Monday, March 14, 2016

Nobel Peace Prize Laureate - Rigoberta Menchú Tum

The following is a brief account of Rigoberta Menchú Tum's of efforts to secure more equitable rights for the indigenous people of Guatemala as well as her notable efforts to seek reconciliation for the disastrous impact of civil war on her country.  This short biography was taken from the website of the Nobel Women's Initiative -

"Rigoberta Menchú Tum was awarded the Nobel Peace Prize in 1992 in recognition of her work for social justice and ethno-cultural reconciliation work based on respect for the rights of indigenous peoples in her native Guatemala. She is the first indigenous person to receive the Nobel Peace Prize.
In 2007, Rigoberta ran for Presidency of Guatemala with Encuentro por Guatemala in 2007.  Subsequently, Rigoberta made important contributions in spearheading the first indigenous party in Guatemala, and garnering enough votes to make her WINAQ party official, and ran again for President with this party in 2011. Despite the fact that she was not elected, she remains a steadfast presence in Guatemalan politics and the struggle to end impunity.  

Rigoberta was born in 1959 to a poor Indian family in the highlands of Guatemala. Like many other countries in the Americas, Guatemala has experienced great tension between the descendants of European immigrants and the native Indian population. The Menchú family experienced extreme hardship as a result of their Mayan background.
In the 1970s and 1980s, Guatemala’s repressive military dictatorship began a large-scale repression of Indian peoples. Before she was 21, Rigoberta's mother, father and brother were brutally tortured and murdered by the Guatemalan army.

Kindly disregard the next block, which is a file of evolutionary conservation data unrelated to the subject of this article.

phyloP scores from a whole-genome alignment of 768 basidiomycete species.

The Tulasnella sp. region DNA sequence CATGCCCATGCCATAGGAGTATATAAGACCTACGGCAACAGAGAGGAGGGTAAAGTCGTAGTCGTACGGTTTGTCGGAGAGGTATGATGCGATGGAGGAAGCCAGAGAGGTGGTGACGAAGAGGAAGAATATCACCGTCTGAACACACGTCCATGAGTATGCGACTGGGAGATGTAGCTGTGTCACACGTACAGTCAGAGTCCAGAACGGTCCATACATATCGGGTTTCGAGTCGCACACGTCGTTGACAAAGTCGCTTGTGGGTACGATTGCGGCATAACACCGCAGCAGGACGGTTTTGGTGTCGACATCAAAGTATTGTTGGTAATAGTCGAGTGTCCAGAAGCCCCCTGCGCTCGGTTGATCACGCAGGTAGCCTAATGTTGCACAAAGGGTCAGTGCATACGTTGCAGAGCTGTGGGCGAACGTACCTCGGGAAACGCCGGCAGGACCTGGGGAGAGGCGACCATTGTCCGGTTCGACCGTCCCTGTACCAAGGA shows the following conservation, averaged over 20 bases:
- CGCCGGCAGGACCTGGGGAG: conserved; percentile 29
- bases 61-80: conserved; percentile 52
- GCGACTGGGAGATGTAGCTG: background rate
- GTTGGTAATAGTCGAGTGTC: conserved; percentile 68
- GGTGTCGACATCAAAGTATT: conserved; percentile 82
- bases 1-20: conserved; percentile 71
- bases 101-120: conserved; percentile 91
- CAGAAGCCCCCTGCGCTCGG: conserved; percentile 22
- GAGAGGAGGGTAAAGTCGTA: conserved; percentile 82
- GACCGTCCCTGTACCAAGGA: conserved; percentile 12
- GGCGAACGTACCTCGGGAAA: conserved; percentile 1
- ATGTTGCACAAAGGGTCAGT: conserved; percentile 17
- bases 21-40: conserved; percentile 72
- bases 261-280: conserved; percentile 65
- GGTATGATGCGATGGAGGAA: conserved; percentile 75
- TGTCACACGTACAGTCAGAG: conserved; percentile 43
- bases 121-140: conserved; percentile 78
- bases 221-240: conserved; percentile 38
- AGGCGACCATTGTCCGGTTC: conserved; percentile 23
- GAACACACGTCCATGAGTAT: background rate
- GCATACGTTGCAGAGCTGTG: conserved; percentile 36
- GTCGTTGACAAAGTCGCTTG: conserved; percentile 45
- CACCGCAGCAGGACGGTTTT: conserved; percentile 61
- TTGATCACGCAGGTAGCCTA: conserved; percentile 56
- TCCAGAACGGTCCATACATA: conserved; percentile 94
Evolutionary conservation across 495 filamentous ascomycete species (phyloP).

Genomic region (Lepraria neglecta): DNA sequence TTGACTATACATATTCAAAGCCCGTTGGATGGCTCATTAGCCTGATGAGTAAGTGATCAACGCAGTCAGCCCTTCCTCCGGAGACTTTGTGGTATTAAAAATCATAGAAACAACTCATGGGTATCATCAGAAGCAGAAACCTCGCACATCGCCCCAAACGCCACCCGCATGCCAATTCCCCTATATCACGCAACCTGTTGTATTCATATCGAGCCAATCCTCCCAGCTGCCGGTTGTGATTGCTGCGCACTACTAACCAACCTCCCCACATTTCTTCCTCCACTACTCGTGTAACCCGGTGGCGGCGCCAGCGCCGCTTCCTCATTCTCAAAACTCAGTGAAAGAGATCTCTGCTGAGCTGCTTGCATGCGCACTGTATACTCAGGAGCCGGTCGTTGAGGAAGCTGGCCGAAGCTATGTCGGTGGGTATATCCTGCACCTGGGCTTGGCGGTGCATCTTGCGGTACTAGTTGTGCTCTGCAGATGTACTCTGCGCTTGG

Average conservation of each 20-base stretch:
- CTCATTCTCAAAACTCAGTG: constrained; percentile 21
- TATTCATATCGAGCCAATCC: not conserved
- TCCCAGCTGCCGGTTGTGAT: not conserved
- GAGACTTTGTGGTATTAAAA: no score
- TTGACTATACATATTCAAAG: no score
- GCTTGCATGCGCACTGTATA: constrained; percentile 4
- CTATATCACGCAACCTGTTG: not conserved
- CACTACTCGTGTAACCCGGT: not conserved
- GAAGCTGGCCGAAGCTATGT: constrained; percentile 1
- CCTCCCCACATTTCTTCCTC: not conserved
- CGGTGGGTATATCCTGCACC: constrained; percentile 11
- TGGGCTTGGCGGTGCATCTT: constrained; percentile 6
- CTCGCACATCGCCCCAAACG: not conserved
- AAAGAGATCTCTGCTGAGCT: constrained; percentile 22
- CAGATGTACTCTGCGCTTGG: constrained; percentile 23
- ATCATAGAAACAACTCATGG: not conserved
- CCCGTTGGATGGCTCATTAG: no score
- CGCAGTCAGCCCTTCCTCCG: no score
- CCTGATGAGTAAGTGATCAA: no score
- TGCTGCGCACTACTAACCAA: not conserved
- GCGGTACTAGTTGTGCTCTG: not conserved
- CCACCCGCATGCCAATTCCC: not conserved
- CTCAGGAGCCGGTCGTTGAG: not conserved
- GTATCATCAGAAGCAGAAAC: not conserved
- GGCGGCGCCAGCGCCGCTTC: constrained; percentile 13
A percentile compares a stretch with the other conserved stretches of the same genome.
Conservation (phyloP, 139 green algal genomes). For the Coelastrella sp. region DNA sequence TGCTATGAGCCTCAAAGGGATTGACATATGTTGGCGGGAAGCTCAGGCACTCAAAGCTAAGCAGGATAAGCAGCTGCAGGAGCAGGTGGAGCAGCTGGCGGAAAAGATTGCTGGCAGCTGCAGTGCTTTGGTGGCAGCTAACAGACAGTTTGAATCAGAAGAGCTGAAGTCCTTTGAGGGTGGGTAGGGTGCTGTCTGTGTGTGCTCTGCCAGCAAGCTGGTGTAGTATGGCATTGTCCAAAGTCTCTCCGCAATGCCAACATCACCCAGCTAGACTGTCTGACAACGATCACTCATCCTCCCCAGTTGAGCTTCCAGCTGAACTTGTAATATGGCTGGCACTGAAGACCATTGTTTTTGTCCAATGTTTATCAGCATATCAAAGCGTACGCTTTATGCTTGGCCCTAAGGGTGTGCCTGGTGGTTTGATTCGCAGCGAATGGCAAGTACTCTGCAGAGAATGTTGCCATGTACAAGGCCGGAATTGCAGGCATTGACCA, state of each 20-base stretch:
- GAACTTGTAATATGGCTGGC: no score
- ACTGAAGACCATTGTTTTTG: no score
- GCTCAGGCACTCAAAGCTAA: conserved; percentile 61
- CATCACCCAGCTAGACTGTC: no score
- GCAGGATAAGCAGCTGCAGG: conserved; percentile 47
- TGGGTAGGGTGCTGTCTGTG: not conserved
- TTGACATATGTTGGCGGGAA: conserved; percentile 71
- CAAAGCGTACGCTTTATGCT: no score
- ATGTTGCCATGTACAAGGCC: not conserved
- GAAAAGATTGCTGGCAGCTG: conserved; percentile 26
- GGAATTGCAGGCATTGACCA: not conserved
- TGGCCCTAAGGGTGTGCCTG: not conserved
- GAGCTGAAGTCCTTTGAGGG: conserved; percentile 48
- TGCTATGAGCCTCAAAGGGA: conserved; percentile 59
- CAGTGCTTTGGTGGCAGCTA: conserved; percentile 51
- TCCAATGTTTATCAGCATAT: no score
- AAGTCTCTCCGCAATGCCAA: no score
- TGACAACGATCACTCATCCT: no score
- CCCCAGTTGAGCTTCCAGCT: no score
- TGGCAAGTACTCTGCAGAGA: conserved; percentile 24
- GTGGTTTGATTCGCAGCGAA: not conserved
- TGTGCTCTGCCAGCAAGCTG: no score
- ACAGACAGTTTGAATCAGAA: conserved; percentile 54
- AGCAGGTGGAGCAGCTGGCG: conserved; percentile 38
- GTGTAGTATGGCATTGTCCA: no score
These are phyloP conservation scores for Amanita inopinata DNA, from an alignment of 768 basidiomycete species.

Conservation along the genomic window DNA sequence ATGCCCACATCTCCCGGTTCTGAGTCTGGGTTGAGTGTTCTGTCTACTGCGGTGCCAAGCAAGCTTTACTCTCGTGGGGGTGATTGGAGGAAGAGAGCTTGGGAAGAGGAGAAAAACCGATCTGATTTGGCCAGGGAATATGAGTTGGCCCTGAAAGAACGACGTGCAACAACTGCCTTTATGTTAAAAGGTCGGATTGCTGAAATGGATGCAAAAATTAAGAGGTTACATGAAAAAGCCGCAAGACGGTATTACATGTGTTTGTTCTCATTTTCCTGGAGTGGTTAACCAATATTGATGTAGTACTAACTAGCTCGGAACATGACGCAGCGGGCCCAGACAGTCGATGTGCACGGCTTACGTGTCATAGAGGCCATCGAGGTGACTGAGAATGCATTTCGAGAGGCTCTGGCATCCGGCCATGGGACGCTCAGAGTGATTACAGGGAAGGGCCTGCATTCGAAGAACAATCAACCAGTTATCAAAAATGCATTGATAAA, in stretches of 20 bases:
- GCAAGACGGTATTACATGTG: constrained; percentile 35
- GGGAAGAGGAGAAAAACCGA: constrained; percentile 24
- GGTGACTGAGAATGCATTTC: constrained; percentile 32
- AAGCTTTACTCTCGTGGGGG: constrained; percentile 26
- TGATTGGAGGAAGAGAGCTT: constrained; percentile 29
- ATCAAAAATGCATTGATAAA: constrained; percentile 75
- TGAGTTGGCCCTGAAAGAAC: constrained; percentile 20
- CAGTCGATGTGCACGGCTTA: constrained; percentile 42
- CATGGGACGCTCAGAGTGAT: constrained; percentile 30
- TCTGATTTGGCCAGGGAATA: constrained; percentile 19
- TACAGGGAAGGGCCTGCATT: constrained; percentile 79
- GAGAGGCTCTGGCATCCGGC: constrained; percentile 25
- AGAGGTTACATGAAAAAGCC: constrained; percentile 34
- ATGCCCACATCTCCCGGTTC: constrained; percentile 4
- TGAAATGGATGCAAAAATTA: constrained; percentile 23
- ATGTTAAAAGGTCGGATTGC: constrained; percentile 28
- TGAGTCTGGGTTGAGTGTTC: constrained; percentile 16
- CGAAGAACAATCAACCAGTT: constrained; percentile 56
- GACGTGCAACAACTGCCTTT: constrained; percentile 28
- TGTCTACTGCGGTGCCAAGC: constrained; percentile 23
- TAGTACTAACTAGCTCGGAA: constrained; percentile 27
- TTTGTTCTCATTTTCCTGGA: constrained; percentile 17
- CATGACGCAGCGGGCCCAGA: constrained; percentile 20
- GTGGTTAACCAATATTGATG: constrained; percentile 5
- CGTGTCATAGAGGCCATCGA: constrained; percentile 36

Rigoberta confronted the oppression faced by her family and her peoples by actively protesting labor and human rights abuses. In 1981 she was forced to seek exile in Mexico, where she became an eloquent defender of the rights and values of indigenous peoples and other victims of government oppression. On several occasions, Rigoberta returned to her home country to plead the cause of the Indian peasants, but death threats forced her back into exile. In 1983, Rigoberta's testimonial book I, Rigoberta Menchú, catapulted the plight of indigenous people in Guatemala into global headlines.
After receiving the Peace Prize, Rigoberta established the Rigoberta Menchú Tum Foundation which promotes the rights of indigenous people around the world.  In 1998, she published Rigoberta: La Nieta de los Mayas, later translated into English and titled Crossing Borders.
From 1994 to 2003, Rigoberta served as the official spokesperson for the United Nations International Decade of Indigenous Peoples. She has held the position of Good Will Ambassador for the Peace Accords in Guatemala since 2004. Rigoberta is also president of the company Salud para Todos ("Health for All"), which aims to offer affordable generic medicines to indigenous people in Guatemala."

The complete text of Tum's Nobel Peace Prize acceptance speech can be found here.

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